is this difficulty which has arisen and it needs to be resolved
in a sensible way. I completely agree with you about this.
(Mr McKay) It seems to me that the solution to the
problem will have to ensure that this hit amidships does not sink
the ship. In other words, the change that is made in the Corporate
Bodies area is not usable by others to flood the ship of privilege
and sink it. The ship has got to be compartmentalised.
52. So what is the real problem, then, as far
as the Parliamentary Corporate Bodies Act is concerned? Does it
really cause a leak to the ship? All it basically means is that
officers of the House are now more vulnerable than Members.
(Mr McKay) What it does mean is that, in the terms
of the resolution passed by the House of Commons on Friday of
last week, Committee papers, minutes of Committee meetingsdiscussions
by Membersare now available to the courts if they are related
to the particular contract and are in the hands of the Corporate
Officer. Now, the courts are not permitted by the Bill of Rights
to draw inferences from them, but it is a step to have made them
available. These are not what officers said, but what Members
(Sir Donald Limon) And the whole point about having
done that is that I really do not believe myself that the court
will be able to prevent itself from drawing some inferences. That
is why the parties want it. The drawing of inferences is a very
difficult areathis drawing inferences business. Once you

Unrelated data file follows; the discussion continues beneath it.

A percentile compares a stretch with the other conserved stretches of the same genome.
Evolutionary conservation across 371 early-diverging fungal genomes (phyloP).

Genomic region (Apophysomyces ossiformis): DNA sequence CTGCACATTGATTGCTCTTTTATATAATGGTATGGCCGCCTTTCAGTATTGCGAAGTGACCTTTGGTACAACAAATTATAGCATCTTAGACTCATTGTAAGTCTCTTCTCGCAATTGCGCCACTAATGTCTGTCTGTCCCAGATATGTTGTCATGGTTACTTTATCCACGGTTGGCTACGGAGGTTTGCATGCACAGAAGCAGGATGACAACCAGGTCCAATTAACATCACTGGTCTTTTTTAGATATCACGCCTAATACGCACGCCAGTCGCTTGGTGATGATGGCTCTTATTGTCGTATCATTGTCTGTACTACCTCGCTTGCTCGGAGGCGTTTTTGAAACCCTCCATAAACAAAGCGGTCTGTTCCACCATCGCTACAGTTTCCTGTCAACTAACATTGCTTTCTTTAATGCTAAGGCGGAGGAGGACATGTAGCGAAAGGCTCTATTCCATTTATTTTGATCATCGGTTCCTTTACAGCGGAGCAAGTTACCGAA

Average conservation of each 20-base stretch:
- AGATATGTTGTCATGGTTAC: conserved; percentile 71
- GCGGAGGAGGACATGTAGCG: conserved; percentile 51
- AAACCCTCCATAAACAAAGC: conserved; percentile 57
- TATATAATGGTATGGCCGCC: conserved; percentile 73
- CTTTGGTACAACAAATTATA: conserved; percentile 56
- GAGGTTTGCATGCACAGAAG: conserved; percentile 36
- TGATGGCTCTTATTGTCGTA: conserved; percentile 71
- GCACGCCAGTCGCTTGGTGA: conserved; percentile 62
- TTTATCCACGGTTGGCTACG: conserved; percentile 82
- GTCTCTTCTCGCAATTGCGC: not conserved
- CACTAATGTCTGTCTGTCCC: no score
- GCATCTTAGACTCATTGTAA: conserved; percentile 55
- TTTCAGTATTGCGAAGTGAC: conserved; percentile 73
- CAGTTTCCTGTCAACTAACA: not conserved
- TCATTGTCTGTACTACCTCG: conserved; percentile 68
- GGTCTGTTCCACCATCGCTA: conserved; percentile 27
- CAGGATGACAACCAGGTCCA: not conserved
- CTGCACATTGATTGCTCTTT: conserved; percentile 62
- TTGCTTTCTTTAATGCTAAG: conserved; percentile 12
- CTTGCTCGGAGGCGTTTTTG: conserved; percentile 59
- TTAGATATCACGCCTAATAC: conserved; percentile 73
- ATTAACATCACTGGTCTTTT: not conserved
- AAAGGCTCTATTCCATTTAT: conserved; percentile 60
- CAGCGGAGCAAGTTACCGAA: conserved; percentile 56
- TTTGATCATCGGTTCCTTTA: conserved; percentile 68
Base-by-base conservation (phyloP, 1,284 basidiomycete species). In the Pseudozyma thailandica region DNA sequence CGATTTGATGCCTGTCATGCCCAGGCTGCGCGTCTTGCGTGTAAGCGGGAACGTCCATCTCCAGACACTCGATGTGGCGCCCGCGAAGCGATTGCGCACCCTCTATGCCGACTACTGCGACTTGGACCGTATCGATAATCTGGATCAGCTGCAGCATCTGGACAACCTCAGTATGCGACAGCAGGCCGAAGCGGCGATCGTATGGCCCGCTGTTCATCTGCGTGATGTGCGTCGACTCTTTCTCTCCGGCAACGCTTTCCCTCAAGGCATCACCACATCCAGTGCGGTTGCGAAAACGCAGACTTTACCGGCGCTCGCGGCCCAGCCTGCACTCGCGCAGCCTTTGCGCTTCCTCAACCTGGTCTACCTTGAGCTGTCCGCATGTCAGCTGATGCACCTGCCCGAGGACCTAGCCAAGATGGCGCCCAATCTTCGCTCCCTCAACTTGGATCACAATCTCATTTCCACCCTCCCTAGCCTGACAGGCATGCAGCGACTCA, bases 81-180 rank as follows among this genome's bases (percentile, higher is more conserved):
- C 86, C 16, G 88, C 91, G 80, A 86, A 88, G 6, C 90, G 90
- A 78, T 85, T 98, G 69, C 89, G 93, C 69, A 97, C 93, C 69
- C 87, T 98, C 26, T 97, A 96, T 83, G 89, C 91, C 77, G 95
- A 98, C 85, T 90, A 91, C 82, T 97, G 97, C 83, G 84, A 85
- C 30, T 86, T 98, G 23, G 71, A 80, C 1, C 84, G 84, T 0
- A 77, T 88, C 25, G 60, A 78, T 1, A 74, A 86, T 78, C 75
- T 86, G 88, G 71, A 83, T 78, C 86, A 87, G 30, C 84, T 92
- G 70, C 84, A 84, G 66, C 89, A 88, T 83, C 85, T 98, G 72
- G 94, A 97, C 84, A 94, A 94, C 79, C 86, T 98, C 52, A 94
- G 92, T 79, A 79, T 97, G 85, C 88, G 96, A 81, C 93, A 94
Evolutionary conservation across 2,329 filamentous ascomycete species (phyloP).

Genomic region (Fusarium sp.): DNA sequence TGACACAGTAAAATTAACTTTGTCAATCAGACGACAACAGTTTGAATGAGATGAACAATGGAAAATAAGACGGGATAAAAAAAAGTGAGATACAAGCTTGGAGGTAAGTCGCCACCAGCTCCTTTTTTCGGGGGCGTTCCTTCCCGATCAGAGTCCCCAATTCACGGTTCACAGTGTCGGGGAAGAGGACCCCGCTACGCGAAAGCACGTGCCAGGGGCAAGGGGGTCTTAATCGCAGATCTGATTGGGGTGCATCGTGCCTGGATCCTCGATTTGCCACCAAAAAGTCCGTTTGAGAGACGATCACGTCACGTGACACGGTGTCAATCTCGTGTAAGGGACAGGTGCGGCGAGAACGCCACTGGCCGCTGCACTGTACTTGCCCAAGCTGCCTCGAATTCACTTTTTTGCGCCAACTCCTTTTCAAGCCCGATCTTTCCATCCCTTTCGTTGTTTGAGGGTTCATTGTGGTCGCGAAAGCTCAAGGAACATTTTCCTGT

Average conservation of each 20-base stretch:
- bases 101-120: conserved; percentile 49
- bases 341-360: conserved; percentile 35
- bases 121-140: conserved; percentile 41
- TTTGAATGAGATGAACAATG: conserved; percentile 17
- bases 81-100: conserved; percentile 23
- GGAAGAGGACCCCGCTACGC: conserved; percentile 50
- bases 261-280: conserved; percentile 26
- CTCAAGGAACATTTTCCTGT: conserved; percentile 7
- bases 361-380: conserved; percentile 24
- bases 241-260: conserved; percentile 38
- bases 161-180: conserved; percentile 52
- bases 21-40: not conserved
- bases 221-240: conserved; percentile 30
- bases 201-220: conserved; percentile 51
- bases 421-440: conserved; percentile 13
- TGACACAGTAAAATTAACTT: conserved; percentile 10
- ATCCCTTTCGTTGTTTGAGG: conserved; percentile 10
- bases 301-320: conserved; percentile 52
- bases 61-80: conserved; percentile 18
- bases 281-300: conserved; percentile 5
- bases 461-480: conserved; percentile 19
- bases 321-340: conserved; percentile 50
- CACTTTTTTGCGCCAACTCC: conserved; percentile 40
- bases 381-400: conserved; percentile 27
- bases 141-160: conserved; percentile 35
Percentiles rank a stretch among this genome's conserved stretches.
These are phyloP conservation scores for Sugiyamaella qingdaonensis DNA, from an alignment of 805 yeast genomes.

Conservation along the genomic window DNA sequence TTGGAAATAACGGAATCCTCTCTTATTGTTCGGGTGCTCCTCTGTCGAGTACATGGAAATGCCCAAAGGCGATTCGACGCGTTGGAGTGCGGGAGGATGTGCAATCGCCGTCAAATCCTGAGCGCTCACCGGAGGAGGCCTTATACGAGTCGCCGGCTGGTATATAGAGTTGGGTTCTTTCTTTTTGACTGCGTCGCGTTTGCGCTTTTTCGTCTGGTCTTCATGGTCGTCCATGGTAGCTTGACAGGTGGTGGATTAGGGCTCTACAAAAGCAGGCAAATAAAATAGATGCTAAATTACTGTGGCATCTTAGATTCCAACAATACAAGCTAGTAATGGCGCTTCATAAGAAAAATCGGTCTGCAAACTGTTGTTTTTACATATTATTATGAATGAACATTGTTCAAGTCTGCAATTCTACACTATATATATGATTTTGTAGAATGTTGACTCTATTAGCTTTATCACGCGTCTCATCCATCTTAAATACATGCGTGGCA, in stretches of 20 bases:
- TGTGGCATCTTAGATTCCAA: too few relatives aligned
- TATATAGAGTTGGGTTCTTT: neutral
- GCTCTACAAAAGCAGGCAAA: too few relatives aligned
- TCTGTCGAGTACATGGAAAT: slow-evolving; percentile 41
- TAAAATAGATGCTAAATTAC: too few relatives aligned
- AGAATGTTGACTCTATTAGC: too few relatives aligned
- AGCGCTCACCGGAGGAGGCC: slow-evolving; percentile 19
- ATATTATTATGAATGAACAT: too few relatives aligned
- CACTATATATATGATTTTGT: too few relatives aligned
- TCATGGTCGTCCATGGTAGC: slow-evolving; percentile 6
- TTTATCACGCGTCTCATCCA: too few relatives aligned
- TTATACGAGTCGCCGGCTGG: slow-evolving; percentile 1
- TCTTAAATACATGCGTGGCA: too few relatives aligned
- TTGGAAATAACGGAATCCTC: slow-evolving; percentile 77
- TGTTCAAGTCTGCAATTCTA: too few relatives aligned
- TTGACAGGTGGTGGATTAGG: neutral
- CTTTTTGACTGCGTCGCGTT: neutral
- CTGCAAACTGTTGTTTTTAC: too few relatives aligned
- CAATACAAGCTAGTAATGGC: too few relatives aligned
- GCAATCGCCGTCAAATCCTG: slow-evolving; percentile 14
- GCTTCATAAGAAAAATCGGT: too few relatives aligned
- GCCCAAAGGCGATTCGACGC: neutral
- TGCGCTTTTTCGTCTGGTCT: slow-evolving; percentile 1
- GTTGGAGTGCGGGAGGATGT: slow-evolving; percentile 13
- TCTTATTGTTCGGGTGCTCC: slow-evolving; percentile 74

have got something you do not say "Thank you very much"
and take no notice of it. Obviously you have got it for a purpose.
53. Can I follow on this particularly narrow
but important point involving the corporate officers? As I understand
it, what we are focusing on are court proceedings involving the
corporate officers. The question is whether the ordinary principles
applicable to litigation in the case of court proceedings involving
the corporate officers should take precedence over Article IX.
That is a specific, on the face of it a self-contained, point.
Do you see any reason why they should not? Do you see any difficulties
arising from it if they are?
(Mr McKay) There are two things here. The first is
that I suspect the precedence of the normal rules of litigation
is not so much over Article IX but over the more shadowybut
realclaim of both Houses to exclusive cognisance of their
proceedings. Because that is not down in black and white it is
more difficult for us to argue it in court. The second but principal
issue, the real problem, is not so much making these papers available
and obeying the normal rules, it is what happens next. What are
the papers which next you will, in the normal course of litigation,
be expected to disclose. What happens if, in any such caseI
do not have particular regard to the one before the courts nowwe
make them available and then, in a sense, can be represented as
having withdrawn them by saying, "We make them available
but you must not draw any conclusions from them". That really
puts the House in a difficult position. It would be necessary
to draw the line in advance, whether by the conclusions of the